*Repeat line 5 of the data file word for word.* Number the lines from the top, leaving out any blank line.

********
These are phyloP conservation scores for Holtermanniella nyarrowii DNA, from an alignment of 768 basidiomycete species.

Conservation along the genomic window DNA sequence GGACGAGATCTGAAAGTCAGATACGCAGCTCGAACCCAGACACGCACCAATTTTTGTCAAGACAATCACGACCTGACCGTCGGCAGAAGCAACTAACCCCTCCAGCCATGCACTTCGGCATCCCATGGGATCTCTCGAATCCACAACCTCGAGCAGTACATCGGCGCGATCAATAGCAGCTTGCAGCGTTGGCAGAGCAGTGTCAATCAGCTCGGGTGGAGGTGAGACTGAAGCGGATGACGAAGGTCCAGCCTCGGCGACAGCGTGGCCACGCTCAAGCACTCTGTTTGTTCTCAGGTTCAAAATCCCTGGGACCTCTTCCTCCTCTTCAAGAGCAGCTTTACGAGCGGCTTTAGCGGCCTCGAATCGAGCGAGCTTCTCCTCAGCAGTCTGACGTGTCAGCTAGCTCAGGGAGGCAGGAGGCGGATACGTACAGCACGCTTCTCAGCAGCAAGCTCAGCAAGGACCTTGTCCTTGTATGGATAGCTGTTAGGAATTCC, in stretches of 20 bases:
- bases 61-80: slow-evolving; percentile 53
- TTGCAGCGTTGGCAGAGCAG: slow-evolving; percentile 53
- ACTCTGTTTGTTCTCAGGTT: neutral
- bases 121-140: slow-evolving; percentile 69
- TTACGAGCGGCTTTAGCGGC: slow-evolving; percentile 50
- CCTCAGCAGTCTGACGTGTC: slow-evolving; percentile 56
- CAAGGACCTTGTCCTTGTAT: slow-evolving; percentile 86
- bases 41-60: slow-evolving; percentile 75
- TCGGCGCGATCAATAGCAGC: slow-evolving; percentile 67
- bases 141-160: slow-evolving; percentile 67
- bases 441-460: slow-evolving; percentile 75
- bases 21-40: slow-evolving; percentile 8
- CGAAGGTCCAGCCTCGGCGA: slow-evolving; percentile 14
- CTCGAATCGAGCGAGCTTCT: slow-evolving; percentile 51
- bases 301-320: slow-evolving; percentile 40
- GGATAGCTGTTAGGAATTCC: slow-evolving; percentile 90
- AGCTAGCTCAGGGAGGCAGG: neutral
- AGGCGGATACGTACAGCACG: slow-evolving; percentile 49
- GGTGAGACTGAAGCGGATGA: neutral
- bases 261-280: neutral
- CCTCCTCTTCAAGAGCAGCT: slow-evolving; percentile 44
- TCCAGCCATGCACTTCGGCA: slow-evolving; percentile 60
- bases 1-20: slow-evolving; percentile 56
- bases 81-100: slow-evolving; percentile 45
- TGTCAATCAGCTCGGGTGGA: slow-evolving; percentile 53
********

- ACTCTGTTTGTTCTCAGGTT: neutral